“He told me, ‘I wish I was a woman because you guys have so much power,'” Bricia recalled to mitú.

Christina Henderson

Bricia continued: “He said, ‘You guys are so much smarter than us. You guys just have so much more ability and can also be so nurturing. You need to understand that what you have is very powerful. As a woman you are ahead of every man that you meet. So you need to understand that it’s a plus. You need to learn how to navigate your womanhood and take advantage of it and earn people’s trust. I can’t give you that.’”

Bricia also learned that it was important to treat employees as family, which she says comes naturally to her.

Christina Henderson

To Bricia, taking charge of the restaurant meant embracing all the employees as her family because all of them are working to a common goal: the success of Guelaguetza.

Bricia shared that very early on, she learned that success to her is all about being purpose-driven.

Christina Henderson

“Understand why you are doing everything that you do. When you are purpose-driven, it is not about the to-do list,” Bricia told mitú. “It is about achieving a bigger thing that can get ten things out of the way. It’s about deciding if this thing that you are doing is taking you a step into your purpose or away from it and if it is taking me away from it, then why am I bothering with it.”

Bricia argues that it is not enough to just set a to-do list and just do them because you think they need to be done. What has helped her succeed is making sure that everything she has been doing had the result of taking her closer to her purpose and goal.

This purpose-driven, just do it attitude has translated into the Lopez children launching a handful of online businesses that were born out of Guelaguetza.

Christina Henderson

Guelaguetza and the Lopez siblings are helping to bring Oaxacan flavors and culture to people across the country from mole to micheladas to Oaxacan clothing (in the Koreatown restaurant). Bricia told mitú that it was a no-brainer to sell their products online to fans and Oaxacan expatriates living in the U.S.

“We just did it,” Bricia told mitú about launching their online store.

Christina Henderson

“We Googled everything and found out how to do things,” Bricia told mitú. “I feel like so many times people make things more complicated than they should be. Like, it’s not that complicated. People were asking us for the micheladas. We’ve been serving the micheladas since we opened. People would come in and ask if they could buy the mix from us so we would fill up empty tequila bottles and sell them and they would come back every weekend. By then, we had opened our online store where we shipped our mole so we started thinking about what else we could sell in our store.” That’s when I Love Micheladas was born.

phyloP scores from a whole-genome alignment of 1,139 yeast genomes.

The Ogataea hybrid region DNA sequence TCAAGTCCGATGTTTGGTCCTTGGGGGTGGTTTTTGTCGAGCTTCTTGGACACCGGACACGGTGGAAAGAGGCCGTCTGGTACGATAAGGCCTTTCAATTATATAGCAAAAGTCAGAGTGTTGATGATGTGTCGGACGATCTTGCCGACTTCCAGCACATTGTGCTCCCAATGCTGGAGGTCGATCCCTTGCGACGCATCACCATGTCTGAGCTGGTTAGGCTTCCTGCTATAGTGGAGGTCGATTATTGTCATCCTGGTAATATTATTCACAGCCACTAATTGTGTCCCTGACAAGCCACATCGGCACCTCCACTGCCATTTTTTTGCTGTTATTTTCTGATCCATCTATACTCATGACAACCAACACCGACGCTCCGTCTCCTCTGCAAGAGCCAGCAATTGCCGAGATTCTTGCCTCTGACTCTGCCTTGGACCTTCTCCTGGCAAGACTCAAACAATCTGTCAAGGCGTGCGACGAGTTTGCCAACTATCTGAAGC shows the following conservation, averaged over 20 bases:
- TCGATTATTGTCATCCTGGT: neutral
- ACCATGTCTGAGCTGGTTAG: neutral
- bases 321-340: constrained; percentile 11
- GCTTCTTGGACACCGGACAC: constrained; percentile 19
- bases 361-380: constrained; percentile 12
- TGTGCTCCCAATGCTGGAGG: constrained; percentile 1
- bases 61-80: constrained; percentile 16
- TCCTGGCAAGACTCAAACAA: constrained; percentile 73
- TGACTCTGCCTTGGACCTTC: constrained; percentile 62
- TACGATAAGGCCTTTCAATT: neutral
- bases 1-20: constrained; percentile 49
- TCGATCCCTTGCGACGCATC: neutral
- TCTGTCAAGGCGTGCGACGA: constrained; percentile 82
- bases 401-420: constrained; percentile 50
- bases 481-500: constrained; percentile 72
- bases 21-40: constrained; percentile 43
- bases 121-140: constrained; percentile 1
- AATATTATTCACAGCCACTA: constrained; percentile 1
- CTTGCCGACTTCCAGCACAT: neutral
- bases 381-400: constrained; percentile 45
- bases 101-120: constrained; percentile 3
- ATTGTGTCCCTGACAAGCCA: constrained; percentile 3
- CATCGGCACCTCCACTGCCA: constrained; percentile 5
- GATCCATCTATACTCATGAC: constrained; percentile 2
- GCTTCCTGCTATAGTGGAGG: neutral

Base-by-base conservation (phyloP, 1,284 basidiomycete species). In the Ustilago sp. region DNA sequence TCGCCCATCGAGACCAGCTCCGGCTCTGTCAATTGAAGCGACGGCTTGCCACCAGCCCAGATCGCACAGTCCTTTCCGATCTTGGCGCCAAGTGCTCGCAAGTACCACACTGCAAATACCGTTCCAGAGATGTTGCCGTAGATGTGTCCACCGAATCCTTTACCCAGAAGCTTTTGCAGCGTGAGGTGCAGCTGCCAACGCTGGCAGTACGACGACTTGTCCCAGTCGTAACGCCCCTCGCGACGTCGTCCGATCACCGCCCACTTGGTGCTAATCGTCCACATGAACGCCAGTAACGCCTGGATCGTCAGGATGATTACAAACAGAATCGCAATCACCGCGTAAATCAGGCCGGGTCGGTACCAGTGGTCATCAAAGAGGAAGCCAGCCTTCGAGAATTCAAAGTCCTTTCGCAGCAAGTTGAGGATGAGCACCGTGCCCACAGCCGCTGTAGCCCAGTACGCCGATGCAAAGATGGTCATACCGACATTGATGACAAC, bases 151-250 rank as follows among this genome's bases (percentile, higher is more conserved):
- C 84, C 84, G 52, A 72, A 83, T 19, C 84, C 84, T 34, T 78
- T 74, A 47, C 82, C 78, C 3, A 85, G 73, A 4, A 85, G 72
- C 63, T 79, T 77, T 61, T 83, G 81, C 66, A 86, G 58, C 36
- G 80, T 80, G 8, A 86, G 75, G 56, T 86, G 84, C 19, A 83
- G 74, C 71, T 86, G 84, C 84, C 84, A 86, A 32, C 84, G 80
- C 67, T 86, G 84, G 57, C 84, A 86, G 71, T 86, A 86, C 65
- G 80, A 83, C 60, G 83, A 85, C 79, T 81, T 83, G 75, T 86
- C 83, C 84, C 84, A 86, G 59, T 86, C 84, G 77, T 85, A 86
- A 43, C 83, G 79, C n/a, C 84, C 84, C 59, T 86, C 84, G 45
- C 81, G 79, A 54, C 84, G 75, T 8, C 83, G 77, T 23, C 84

As a mother, Bricia understands that sometimes things can get pretty hectic, but that should never stop you from achieving your dreams.

Christina Henderson

“I think for mothers, the number one thing is to understand that it’s okay to ask for help,” Bricia advises for any mother looking to start or grow their own business. “Latinas, especially moms, feel like because their moms raised four kids as immigrants with nothing and they cooked every day. I honestly don’t know how they did it. We feel like we have to do the same thing, we can’t complain, we can’t have these issues, and we can’t feel pain or ask for help because we have to be able to do everything by ourselves, which is not true. We need to remember that our moms who were able to do all that have a community around them of primas, of support.”

“You need to understand that you need to take care of yourself first and then you can take care of everyone else,” Bricia said of being a mom and a businesswoman.

Christina Henderson

“You just need to find whatever makes you happy and do whatever make you feel a little selfish and look to take care of yourself because when you’re happy, your family will be happy,” Bricia continued about being a mom and entrepreneur. “A lot of moms don’t do that. Latina moms don’t take care of themselves. It’s like, first is my baby, then it’s my husband, then are my friends, then it’s my business, then there’s this, and at the bottom of all of this, is me. What kind of mother are you going to be if you put yourself last? What kind of wife are you going to be if you make yourself last? What kind of friend are you going to be if you put yourself last?”

READ: This Latina Wasn’t Going To Become Another Starving Artist So She Built An Empire Using Social Media